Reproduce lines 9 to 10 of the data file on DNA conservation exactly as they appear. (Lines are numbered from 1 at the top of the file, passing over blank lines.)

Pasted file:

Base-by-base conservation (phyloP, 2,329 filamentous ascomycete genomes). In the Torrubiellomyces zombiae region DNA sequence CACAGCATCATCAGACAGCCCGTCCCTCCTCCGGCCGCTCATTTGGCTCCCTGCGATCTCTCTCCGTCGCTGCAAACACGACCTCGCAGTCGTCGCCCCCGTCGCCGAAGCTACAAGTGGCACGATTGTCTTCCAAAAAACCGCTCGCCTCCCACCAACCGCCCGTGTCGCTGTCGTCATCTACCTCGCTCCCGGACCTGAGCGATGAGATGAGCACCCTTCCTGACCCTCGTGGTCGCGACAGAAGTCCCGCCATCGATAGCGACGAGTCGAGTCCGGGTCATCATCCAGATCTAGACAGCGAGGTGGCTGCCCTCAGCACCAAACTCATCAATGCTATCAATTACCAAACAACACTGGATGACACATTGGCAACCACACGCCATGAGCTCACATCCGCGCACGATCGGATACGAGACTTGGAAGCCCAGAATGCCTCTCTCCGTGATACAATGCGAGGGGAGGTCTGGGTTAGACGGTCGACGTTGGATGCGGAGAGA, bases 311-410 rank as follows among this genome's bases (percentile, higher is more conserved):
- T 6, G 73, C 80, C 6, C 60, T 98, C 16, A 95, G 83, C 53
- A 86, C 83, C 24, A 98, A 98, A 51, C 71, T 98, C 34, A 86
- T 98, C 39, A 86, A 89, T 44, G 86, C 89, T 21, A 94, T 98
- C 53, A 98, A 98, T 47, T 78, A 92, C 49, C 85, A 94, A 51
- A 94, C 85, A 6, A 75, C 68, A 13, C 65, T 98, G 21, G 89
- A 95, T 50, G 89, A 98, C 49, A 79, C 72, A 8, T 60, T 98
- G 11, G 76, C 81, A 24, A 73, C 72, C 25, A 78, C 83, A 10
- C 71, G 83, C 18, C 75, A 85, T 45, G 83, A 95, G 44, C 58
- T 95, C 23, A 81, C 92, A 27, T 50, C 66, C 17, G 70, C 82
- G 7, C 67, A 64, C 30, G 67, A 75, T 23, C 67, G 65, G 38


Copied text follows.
- C 71, G 83, C 18, C 75, A 85, T 45, G 83, A 95, G 44, C 58
- T 95, C 23, A 81, C 92, A 27, T 50, C 66, C 17, G 70, C 82